- Although U.S. health officials say no one has gotten
mad cow disease from American beef, a Cinnaminson woman says seven people
died of a closely related disease after eating at the Garden State Race
Track in Cherry Hill.
- The seven apparently died of sporadic Creutzfeldt-Jakob
disease, a fatal brain-wasting malady, according to a spokesman for the
Centers for Disease Control and Prevention.
- Janet Skarbek, an accountant, discovered the cases after
an acquaintance died of the illness in 2000. She contacted the CDC. Now,
it is asking her questions.
- The human version of mad cow disease is a very similar
condition known as new variant Creutzfeldt-Jakob disease. The differences
between the two can be definitively detected only by examining brain tissue
in an autopsy.
- Health experts are skeptical of the contentions of Skarbek.
If a link were established between the deaths and the victims' diets, it
would be the first time beef has been linked to sporadic CJD, they say.
- Several hundred people in the United States die from
sporadic CJD every year. That makes it rare, but not nearly as rare as
the human form of mad cow disease, which has been officially diagnosed
in only 153 people worldwide, including 143 in England, where the disease
spread through several hundred thousand cattle.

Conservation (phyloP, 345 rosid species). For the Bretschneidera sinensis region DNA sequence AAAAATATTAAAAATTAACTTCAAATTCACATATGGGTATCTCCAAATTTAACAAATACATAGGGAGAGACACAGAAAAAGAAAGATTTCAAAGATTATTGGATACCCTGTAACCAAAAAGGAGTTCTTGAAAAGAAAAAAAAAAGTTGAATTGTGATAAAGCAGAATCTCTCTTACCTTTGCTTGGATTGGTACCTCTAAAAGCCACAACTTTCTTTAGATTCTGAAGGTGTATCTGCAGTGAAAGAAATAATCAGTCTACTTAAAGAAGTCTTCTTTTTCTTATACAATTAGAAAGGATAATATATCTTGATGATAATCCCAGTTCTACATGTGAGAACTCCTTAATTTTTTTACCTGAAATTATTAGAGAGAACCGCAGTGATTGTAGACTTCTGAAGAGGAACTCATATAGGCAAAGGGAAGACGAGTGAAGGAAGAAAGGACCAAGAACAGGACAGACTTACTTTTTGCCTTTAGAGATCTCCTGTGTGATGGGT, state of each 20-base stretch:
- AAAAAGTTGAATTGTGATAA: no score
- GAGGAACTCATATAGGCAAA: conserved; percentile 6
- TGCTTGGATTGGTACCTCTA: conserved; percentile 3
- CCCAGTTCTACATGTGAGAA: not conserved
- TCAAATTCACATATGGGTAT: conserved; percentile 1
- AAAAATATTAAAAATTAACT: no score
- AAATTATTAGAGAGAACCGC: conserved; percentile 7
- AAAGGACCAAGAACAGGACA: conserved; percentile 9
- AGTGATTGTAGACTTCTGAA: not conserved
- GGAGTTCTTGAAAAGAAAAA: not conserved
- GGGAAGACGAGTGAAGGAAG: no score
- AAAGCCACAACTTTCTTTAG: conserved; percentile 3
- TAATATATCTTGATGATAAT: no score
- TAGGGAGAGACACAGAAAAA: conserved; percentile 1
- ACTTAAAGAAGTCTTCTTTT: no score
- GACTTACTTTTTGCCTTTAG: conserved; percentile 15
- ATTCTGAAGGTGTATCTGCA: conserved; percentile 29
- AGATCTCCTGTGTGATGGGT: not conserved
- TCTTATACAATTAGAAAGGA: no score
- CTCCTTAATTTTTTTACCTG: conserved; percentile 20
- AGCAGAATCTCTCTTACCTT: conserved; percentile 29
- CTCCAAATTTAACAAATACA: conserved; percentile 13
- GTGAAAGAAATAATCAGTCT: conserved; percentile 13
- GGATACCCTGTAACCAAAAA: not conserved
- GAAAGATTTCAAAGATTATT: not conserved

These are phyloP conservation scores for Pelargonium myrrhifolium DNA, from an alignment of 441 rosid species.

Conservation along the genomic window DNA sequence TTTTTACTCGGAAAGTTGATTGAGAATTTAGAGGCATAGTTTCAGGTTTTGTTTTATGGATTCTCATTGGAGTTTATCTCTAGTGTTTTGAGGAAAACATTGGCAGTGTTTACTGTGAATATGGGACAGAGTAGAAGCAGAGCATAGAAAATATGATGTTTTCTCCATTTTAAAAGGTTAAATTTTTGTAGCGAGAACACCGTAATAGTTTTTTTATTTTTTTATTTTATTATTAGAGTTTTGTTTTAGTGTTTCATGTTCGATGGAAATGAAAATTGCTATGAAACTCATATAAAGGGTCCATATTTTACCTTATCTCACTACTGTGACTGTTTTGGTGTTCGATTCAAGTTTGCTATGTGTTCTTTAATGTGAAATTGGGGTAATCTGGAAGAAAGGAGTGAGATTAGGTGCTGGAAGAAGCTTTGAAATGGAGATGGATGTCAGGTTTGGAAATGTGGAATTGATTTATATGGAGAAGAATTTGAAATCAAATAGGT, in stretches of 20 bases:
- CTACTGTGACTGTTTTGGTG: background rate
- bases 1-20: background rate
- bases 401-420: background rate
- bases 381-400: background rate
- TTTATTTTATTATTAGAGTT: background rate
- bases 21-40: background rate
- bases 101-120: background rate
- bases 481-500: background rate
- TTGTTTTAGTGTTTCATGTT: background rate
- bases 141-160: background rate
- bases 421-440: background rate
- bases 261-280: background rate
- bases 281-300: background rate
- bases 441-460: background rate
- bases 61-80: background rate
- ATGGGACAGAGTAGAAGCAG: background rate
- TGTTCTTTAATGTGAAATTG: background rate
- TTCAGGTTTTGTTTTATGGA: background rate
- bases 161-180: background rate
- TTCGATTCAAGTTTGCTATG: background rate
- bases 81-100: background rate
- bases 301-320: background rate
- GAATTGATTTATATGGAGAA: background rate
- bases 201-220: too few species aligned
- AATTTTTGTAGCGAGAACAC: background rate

- Both brain diseases cause mental degeneration and coordination
problems, progressing within months to paralysis and death. New variant
CJD - the human form of mad cow disease - tends to cause more psychiatric
problems initially - depression, anxiety or delusions, say experts. People
who get this disease tend to be much younger - teens, 20s and 30s - while
sporadic CJD usually occurs in those over 55.
- Both diseases are caused by an unusual disease agent
known as a prion, which can apparently lie dormant for a decade or more
before rapidly growing in pockets and turning the brain into a spongelike
- Experts say the two diseases leave different patterns
of destruction in the brain, which can be detected by microscopic examination
- Skarbek said she first became interested when an acquaintance,
Carrie Mahan, died of sporadic CJD at 29, an age when the disease is exceedingly
rare. The woman started feeling nauseated and within days was hospitalized
with delusions and tremors. Her doctors reported that she seemed to have
either sporadic CJD or the human form of mad cow disease.
- Skarbek said she started to look for other cases of CJD
in the obituaries and found an 83-year-old man who had frequented the racetrack
where Mahan had worked between 1989 and 1995. Skarbek said she kept searching
for CJD cases and contacting families to see if they had any connection
to the racetrack. She found four more cases among patrons who had frequented
the racetrack restaurant and one 56-year-old woman who had worked at the
track and died from sporadic CJD in 2003. The track closed in 2001.
- She said she contacted the CDC and the U.S. Agriculture
Department after she found the first four cases. She thought she might
have uncovered evidence that mad cow disease was infecting people but somehow